“So—” she purred, stepping close to him. She ran her finger lightly over his firm chest. “Should we continue where we left off?”
He grasped her hand firmly and stopped her from proceeding with her plan. “I find that my desires have cooled, sweet one. Maybe some other time.”
Lady Terrance cast him an incensed look but he did not care much for it. After that wildly passionate encounter with Blanche, he had lost all desire for more of the same from a different woman.
What he needed was a stronger distraction of the alcoholic variety. “You know she would never consider you,” Elizabeth told him softly. “She is so very unlike us.”
“Who said I intended to carry on with her?” he shot back wryly. “It was a momentary lapse in judgment, nothing more.”
“And how often do you have these ‘momentary lapses of judgment’?”
He raised an eyebrow at her. “Are you set on irritating me for the rest of the night, my dear lady?”
She laughed and shook her head. “I do beg your pardon for teasing you mercilessly. In any case, now that you have lost all appetite for these carnal pursuits tonight, I had best be off.” She turned to walk back into the ballroom before stopping and with a small smile, she turned back. “Fret not, Lord Tate. Your secret is safe with me.”
He gave her a curt nod. “Many thanks, Lady Terrance.”
“Just one more curious question, if you please,” she added. “If you are so taken with her, why did you not ask for her hand before Lord Marrow did?”
“She is not like ‘us’, as you have pointed out quite clearly to me,” Ernest replied sarcastically. “And I am not exactly in the market for a wife, my dear. You know that quite well.”
Elizabeth smiled wryly. “So, it seems.” She smiled and nodded at him. “Good night, Lord Tate.”
Ernest watched as she disappeared into the maze in the direction of the ballroom. Lady Terrance was frank and honest and she made it clear in her desires. After she was unhappily married off to the elderly Baron of Winslow, she had become just as jaded and cynical as he was about the institution of marriage. She harbored no such delusions as other young ladies of her age and she was quite content to live out the rest of her life as a wealthy young widow, engaging in secret trysts when she had the appetite for it.
And she was right—Blanche was nothing like either of them. She was pure and idealistic and believed herself to be deeply in love with her betrothed. William, it seemed, was also quite taken with her as he had curbed himself from flirting with other ladies ever since the engagement was set.
“How honorable of him,” Ernest muttered dryly to himself.
How many times had Blanche uttered that in reference to William in stark contrast to Ernest himself? She had chided him earlier tonight, when she came across him and Lady Terrance in the gardens, calling him a depraved rake and judging his actions.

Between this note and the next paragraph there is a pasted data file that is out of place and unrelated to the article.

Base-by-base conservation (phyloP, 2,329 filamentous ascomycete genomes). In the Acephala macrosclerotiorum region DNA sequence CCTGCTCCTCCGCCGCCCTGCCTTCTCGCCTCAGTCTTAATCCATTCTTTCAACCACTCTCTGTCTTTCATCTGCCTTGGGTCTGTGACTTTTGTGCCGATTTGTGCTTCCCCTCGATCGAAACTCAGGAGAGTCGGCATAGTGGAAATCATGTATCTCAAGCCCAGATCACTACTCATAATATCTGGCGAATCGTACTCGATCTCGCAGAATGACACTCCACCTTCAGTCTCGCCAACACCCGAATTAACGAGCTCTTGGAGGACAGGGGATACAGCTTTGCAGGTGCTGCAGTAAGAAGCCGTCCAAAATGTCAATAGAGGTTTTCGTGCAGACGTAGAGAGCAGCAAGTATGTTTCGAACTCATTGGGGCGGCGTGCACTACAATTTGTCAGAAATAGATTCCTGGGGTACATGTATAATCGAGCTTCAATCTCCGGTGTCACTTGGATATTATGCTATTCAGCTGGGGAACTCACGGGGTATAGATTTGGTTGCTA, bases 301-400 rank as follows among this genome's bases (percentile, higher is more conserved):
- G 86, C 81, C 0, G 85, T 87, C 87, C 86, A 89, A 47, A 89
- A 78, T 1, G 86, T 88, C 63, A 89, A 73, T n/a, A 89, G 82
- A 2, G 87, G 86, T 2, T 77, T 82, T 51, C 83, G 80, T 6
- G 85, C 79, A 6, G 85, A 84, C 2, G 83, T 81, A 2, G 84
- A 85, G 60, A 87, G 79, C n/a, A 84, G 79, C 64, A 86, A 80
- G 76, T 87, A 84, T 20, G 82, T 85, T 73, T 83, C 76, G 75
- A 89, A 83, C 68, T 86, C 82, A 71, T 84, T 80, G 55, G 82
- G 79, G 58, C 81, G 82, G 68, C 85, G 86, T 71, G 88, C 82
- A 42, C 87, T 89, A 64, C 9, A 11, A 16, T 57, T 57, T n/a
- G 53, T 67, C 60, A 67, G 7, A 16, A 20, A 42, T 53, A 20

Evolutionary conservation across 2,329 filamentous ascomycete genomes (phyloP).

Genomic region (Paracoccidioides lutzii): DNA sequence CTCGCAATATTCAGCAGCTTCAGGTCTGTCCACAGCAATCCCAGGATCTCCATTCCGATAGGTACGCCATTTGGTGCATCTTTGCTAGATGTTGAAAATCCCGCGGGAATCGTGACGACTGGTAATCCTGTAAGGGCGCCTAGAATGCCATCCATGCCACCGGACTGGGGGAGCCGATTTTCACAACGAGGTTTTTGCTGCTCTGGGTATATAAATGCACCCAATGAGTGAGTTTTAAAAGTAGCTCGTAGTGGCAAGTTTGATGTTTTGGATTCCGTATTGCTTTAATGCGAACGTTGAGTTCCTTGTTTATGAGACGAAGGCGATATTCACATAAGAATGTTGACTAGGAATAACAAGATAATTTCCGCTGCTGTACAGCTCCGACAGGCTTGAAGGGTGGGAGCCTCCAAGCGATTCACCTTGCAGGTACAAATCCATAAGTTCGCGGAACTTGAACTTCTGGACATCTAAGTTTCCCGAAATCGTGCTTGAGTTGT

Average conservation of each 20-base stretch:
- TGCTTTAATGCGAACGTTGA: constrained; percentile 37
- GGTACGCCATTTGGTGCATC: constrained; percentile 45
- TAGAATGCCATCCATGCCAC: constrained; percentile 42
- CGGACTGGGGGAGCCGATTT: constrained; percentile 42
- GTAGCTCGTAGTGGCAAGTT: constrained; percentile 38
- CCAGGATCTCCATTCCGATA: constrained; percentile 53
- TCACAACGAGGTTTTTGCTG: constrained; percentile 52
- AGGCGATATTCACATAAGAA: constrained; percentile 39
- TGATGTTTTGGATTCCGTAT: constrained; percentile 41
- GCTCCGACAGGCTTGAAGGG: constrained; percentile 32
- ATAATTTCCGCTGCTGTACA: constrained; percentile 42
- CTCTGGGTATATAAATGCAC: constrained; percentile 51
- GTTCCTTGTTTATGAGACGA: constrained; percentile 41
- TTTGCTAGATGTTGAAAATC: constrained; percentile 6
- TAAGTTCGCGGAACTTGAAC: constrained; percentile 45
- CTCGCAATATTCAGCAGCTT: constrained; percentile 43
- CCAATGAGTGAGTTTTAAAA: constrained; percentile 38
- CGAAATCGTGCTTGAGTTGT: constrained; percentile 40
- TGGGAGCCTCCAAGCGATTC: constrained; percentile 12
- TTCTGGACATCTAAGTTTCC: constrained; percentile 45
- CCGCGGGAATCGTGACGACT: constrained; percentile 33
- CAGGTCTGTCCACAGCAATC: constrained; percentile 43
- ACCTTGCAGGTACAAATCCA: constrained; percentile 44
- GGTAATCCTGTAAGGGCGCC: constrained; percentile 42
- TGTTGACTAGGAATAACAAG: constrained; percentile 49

As if such insults could affect me, he mentally scoffed to himself.
She had wandered into the gardens like a lamb grazing into wolf territory. And he was the wolf.
Ernest shook his head and looked up to the moon. He was the worst choice for a husband and he had no intention of changing his ways for a simpering young miss who only wished to be tied to him in holy matrimony without regard to her own personal happiness.
Marriage was a trap that had ensnared many of the young ladies of the ton, but how many of them were truly happy? Even his own parents had not found marital bliss.
But if Blanche believed that she had found such a treasure in William, then he wished her all the luck in the world. He only hoped that his friend would realize what a treasure he had in his hands.
Women like Blanche Reed were a rarity in their jaded, materialistic world. When he went back to the ball, the guests were already dwindling. He caught sight of Lady Terrance bidding their hosts good night at the door. She caught his eye for a moment before smiling demurely at him.
Once more, she was the honorable young widow. He nodded imperceptibly at her as he turned to leave, when he caught sight of William and frowned. “Shouldn’t you have escorted your fiancée home?”
For a moment, his friend looked confused. “How did you know that Lady Blanche has already left?”
Because I scared her into bolting for home, he wanted to say. Because I kissed her like I was a starving man and she was a feast.
“Because I no longer see her within the vicinity and it is already late,” Ernest said instead.
William laughed and shook his head. “Yes, she did go home earlier as she was not feeling well. And now, I must be off, too.”
Ernest watched his friend’s back as he put on his hat and coat before he boarded his coach. He fought to remind himself that William was an honorable man, one that could make Blanche reasonably happy.
He ought to leave them well enough alone to be content in their marriage. It was the most decent thing he could do for her. But try as he might, he could not get her off of his mind and with the kiss they shared, he feared that he would never be contented with a mere taste of her lips. No, he craved more of her.
As much of a rake he was, he was not in the habit of breaking up happy unions—not that there were many in the ton. Those matches were very few and far between.
In their social circles, marriage was more of a transaction between families and one that more or less sealed the fate of many women on whether they would spend the rest of their lives in happiness or misery. If they were as fortunate as Elizabeth Terrance, their husbands would die early and leave them sizable fortunes.
But most of them were trapped in unhappy marriages, as Blanche would be if she married him.